Formation of regularly interstratified serpentine-chlorite minerals by tetrahedral inversion in long-period serpentine polytypes

Jillian F. Banfield, Sturges W. Bailey

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Serpentinite from Lancaster County, Pennsylvania, consists of a variety of fine-grained serpentine minerals, chlorite, randomly interstratified serpentine-chlorite, and a series of phases based on regular interstratification of serpentine and chlorite (SxCy, where x and y are integers). Within the resolution of the AEM technique, all layer silicates have the same Mg-rich, Al-rich, Cr-rich, and Fe-poor compositions. Regularly interstratified serpentine-chlorite minerals are frequently intimately intergrown with serpentines that have repeat distances identical to those of the regular interstratifications. Thus, dozyite (S1C1, β = 90°) is intimately associated with serpentine with three-layer octahedral order (I,I,II). Longer period polysomes (S2C1, S1C2, S2C2, S1C3, S3C2, and S1C4, all with β = 90°) are each accompanied by serpentines with equivalent c-axis periodicities. SxCy phases apparently form by selective growth of Ibb chlorite units from I,II octahedral sequences in long-period serpentines. All microscopic structural evidence is consistent with the formation of regular interstratifications by tetrahedral inversion within existing serpentine. Atomic resolution images reveal that the tetrahedral sheet is displaced by a/3 where it inverts to form the 2:1 layer. A ±a/3 shift is required for hydrogen bonding between OH of the newly formed brucite-like interlayer and O atoms of the 2:1 layer. The sense of the shift is determined by the strong interactions between the octahedral cations in the brucite-like interlayer and the Si in the 2:1 layer (direct superimposition, previously described as a type-a interaction, is strongly unfavorable). Distortion at the inversion point probably lengthens Si-O bonds in the next tetrahedra, facilitating relocation of Si on the other side of the basal O plane. Reversal of the octahedral slant in the 2:1 layer occurs because the +a/3 tetrahedral shift necessitates repositioning of O and OH coordinating octahedral cations, requiring movement of octahedral cations from type-II to type-I positions. Except in the 2:1 layers, the stacking and octahedral slants are inherited. The result is a series of regular interstratifications characterized by a single octahedral slant (specifically, Ibbb,I) and b/3 stacking disorder. This analysis reveals the importance of cation-cation interactions in determining the relative stability of pairs of 1:1 layers and in controlling the detailed structures of layer silicates formed in solid-state serpentine-to-chlorite reactions. Because similar constraints apply to formation of serpentine from chlorite by direct structural modification, the common 1T lizardite polytype may be produced from both IIbb and Ibb chlorites.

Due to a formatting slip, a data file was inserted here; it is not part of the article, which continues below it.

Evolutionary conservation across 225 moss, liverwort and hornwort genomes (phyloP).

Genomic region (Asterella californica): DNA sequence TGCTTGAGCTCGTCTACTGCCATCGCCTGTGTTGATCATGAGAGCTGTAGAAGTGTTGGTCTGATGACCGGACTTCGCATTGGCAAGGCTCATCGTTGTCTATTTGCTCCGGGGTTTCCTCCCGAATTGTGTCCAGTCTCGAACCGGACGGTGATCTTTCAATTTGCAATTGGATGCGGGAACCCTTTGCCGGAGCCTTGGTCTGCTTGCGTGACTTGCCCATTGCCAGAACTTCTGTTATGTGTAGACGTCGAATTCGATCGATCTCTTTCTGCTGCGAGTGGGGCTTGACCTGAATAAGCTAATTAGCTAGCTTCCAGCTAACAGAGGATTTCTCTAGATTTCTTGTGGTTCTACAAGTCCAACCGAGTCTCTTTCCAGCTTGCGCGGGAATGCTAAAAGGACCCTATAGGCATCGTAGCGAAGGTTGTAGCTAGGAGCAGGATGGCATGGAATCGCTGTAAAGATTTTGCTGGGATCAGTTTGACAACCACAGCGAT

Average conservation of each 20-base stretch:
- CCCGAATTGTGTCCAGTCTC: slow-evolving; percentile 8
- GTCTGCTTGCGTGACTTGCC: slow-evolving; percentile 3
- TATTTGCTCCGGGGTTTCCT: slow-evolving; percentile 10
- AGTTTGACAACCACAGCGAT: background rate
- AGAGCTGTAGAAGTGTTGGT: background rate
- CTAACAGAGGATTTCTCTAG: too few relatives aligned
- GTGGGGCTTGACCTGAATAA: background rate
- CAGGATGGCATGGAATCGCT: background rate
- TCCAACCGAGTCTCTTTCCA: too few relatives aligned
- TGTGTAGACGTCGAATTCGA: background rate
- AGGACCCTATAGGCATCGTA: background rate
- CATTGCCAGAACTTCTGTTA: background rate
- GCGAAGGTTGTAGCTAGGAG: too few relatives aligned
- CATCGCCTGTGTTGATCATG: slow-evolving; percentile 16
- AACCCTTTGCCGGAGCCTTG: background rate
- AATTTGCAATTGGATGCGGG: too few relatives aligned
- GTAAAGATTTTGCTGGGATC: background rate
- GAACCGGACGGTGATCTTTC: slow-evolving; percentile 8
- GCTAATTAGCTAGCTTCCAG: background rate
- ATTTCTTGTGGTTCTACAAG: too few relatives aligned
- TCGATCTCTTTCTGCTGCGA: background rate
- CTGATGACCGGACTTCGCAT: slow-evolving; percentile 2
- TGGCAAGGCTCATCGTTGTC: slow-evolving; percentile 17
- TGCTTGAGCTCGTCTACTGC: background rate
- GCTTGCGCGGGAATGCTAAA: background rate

Original languageEnglish
Pages (from-to)79-91
Number of pages13
JournalAmerican Mineralogist
Issue number1-2
Publication statusPublished - 1996
Externally publishedYes

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